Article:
Miss Delaware 1933: Victoria George

The first Miss Delaware ever, Victoria was surprised to have been chosen the state beauty queen, especially since Italian families endured hostility in those days. Although not chosen as one of the finalists, she was thrilled to have participated, and kept her banner her whole life, participating in Miss Delaware events up until her death in 2003.


1930 George Family census form -- Newark, DE
1930 census data: Newark, New Castle, DE:
Ottavio George, 60, born Italy, foreman at Fiber Mill
Elizabeth 50 (Italy), Victoria 16 (DE), Josephine 13 (DE), Renardo 11 (DE), Eunice 20 (DE)(niece), Joseph 16 (DE)(nephew). (1920 census) Victoria George, born August 5, 1914, came from a large Italian immigrant family, with four older sisters and a younger sister and brother.

Victoria 1933 photo
Victoria from the panorama picture - age 19
Miss Delaware Victoria George was one of the featured contestants in the Thursday, September 7th Atlantic City newspaper:
Victoria was featured on page 12 with a solo picture in addition to the panorama shot of all 30 contestants; and the accompanying article states: For the most part they are brunettes, but none has hair so dark as "Miss Delaware," and among the blondes none have hair so fair as "Miss California."

June 7, 2002 article:
This surprised Miss Delaware always will be No. 1
      A deadly no'easter raged outside - the "worst gale in half a century" the newspapers said - but 19-year-old Victoria George of Newark danced on, oblivious to the wind, the rain and the fact that someone was watching every move she made. She was, after all, making history that night - Aug. 23, 1933.
      She didn't know it at the time. She only knew she was a finalist in a beauty pageant at the Black Cat - a storied entertainment complex that, until it was destroyed by fire in the '40s, drew frolickers to the U.S. 13/40 split. She was doing what she loved - dancing - and, frankly, the pageant part wasn't such a focus. "I didn't think I was that neat," she said.
      A few days later, the pageant results were released. But there was no crown, no runway to stroll, no stretch limousine waiting outside.

Victoria in 2002 with her sash
      Now 87 years old, Victoria George Lusardi doesn't remember how she found out she would wear the "Miss Delaware" sash at the Miss America Pageant in Atlantic City, N.J., a few weeks later. But she was the first to wear it, according to Miss America's official historian.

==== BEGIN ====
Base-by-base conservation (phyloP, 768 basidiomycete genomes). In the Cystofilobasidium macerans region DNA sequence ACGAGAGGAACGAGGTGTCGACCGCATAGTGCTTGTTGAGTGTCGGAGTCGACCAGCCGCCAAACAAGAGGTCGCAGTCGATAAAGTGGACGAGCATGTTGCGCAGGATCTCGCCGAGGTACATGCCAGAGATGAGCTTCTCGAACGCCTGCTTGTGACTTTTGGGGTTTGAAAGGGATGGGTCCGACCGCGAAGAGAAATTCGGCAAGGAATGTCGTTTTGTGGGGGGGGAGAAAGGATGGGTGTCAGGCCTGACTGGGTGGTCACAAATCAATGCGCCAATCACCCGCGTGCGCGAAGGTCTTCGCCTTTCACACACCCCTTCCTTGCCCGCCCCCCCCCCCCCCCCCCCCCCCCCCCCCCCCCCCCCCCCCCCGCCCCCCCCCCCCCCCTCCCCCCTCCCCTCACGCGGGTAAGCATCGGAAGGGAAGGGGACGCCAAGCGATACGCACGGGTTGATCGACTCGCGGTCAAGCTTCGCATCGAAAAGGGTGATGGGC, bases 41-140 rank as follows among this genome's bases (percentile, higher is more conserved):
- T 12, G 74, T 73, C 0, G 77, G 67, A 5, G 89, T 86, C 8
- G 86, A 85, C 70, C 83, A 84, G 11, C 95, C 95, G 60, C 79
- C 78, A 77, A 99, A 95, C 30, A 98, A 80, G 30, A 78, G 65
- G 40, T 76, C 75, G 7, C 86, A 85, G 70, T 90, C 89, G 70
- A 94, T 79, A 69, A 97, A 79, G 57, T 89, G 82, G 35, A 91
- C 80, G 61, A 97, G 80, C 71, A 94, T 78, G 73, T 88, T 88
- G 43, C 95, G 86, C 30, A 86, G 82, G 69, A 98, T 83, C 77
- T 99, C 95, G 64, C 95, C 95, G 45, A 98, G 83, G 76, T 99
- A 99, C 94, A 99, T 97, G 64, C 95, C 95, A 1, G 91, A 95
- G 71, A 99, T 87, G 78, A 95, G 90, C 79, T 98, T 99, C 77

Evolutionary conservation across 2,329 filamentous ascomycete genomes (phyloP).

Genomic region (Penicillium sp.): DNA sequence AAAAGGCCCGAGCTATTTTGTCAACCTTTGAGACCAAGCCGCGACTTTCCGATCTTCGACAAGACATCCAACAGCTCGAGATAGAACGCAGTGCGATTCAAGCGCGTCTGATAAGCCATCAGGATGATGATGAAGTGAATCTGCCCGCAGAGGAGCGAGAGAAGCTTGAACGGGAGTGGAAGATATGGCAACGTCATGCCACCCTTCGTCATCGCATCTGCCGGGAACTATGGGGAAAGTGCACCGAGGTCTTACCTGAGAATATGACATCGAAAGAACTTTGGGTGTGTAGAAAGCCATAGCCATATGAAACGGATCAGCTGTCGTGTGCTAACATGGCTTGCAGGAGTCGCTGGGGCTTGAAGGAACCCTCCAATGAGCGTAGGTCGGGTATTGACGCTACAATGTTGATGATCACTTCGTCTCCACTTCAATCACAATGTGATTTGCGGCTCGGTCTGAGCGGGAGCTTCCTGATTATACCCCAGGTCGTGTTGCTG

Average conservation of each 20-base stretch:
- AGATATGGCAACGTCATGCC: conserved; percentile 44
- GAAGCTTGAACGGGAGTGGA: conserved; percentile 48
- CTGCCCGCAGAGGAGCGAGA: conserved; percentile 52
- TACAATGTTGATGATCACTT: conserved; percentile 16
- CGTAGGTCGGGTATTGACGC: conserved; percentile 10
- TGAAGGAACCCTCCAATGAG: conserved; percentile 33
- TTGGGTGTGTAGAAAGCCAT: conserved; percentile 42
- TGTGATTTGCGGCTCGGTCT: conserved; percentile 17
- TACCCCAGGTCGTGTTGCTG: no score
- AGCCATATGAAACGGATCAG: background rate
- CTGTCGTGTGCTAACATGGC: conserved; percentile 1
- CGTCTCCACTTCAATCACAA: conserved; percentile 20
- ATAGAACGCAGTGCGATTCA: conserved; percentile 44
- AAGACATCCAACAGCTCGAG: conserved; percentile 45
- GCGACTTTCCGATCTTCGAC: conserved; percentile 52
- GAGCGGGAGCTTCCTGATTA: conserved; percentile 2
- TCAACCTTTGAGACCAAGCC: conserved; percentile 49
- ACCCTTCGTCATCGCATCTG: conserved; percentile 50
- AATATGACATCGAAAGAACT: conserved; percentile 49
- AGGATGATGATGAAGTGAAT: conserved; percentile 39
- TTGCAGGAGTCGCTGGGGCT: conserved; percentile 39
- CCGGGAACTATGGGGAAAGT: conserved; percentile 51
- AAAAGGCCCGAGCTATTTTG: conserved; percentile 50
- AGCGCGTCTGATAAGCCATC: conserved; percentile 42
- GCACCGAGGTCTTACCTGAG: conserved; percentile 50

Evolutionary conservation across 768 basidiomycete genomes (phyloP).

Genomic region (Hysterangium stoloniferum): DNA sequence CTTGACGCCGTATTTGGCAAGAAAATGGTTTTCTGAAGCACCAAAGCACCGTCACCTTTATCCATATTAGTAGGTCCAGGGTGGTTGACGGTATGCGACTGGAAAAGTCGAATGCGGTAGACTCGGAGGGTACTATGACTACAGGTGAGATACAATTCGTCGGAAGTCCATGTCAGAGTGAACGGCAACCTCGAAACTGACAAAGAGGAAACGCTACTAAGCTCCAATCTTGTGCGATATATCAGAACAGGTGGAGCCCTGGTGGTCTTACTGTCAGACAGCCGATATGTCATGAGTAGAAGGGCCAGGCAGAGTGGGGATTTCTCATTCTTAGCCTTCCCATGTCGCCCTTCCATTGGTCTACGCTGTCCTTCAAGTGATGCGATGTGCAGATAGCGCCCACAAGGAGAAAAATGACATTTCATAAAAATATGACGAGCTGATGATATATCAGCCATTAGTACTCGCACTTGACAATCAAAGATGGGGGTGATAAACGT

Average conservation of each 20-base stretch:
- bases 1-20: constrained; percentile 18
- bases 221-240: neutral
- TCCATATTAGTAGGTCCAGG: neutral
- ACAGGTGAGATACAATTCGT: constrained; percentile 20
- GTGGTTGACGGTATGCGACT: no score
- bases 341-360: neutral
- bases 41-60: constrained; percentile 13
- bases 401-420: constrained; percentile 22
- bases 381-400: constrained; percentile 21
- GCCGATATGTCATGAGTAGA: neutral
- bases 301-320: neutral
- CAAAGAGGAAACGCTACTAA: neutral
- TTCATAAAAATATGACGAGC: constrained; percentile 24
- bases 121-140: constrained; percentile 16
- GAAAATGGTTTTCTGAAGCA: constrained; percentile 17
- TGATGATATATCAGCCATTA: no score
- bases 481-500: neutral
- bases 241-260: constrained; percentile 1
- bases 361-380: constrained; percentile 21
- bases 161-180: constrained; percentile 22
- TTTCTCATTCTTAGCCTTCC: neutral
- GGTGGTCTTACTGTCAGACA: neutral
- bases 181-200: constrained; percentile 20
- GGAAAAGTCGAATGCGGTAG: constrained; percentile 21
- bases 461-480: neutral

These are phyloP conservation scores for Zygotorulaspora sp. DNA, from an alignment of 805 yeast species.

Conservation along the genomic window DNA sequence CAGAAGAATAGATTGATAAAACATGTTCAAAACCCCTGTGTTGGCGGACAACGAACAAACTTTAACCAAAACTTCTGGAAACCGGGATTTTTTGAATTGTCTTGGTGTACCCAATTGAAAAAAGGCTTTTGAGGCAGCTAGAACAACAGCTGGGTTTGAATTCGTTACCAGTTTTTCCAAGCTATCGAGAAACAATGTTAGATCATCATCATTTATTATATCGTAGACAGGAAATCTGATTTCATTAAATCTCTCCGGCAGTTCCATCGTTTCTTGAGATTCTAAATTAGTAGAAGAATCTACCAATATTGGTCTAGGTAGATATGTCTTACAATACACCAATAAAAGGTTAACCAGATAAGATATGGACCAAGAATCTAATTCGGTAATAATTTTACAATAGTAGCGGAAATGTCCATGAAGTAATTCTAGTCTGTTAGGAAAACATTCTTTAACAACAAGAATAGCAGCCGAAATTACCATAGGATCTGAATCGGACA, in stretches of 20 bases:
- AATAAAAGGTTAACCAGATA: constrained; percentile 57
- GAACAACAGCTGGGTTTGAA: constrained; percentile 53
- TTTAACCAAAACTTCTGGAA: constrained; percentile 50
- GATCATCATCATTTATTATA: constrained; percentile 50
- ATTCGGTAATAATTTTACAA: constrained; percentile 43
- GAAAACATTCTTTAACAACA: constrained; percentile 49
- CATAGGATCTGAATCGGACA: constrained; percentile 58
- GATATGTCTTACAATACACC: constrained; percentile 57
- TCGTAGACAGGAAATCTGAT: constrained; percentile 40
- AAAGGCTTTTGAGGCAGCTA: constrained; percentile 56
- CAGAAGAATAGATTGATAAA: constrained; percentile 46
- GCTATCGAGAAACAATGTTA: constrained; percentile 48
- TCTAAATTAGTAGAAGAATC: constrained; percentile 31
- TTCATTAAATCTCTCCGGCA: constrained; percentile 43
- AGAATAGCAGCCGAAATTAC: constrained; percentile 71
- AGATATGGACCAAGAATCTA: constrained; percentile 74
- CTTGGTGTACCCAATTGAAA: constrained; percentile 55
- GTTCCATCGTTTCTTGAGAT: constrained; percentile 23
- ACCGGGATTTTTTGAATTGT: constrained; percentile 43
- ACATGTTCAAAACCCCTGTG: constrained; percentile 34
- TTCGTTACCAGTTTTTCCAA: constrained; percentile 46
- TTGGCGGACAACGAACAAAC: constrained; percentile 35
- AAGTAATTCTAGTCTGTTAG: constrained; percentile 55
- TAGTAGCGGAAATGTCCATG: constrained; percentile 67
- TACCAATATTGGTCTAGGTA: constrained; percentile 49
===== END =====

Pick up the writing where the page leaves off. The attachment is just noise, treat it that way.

This weekend, Miss Delaware No. 1 hopes to be in the audience when Miss Delaware No. 61 is crowned at the Rehobeth Beach Convention Center. The pageant starts tonight and ends Saturday night.
      "I didn't fade away," Lusardi said. "I keep up with them. I like to meet them."
      Victoria George was born on a farm in Glasgow [DE] to Italian immigrants Elizabeth and Octavio George. She was "one of six attractive sisters" a newspaper wrote after she won the title at the Black Cat. They had one brother. "We all were really nice looking, that's true," said Mary Rossi, Vitoria's sister, 89. "...She was tall and built nice and had a very nice personality. She was just a plain girl, not a big show-off." It amazed Rossi - who remembers the hostility Italian families endured in those days - that her sister would be chosen "Miss Delaware." "It's unbelievable that we would have anything like that," she said.
      Their father, Octavio, opened a bakery at the corner of Wilbur and North streets in Newark. Later his daughters made it the town's first sub shop. Lusardi still owns the building and climbs steep stairs around back to reach her second floor apartment. Lusardi stayed lithe and strong by working hard. "She worked like a man," said her first child, Regina Sieger, who now lives in Mississippi. "That's what helped her stay young. She's a real caretaker - a loving, caring person."
      Lusardi wasn't the first beauty queen in Delaware. A Miss Wilmington by the name of Adele Senft competed in the Atlantic City pageant in 1922 and there were Miss Newards there, too. Iona Mulrine represented Dealware in a rival pageant in Wildwood in 1932, according to news accounts. But the first Miss Delaware to stroll in Atlantic City was Victoria George, the woman who now enjoys crafts, exercises and jelly sandwiches at the Newark Senior Center.
9/5/1933 Atlantic City - Victoria is second from right
WI WV OH DE MI VA NJ (backside)
Caption on picture at right, which was featured in some newspapers nationwide (e.g., 9/8/33 St Louis): "Here are some of the beauties from the Middle Atlantic States enjoying a stroll along the boardwalk after they arrived in Atlantic City to compete for the title of "Miss America" in the annual Atlantic City beauty pageant. They are, left to right: Evangeline Glidewell, "Miss Virginia"; Geraldine Glassman, "Miss Pennsylvania"; Ruth Le Roy, "Miss Atlantic City" and Hostess to the Beauties; Elsa Donath, "Miss New York City"; Dorota Dennis, "Miss Maryland"; Gertrude Christman, "Miss New Jersey"; Victoria George, "Miss Delaware"; and Flo Myer, "Mss New York State." (reference reverse side of photo.)

Misses Maine, Connecticut, Mississippi, Delaware, Pennsylvania, West Virginia and Kentucky at the judging
      She doesn't remember much of the pageantry and -- except for the fraying silk "Miss Delaware" sash and a few photographs -- she doesn't have many mementos of the event. But the historian for the Miss America pageant found some interesting items in the archives:
      - George's official sponsor was The News Journal.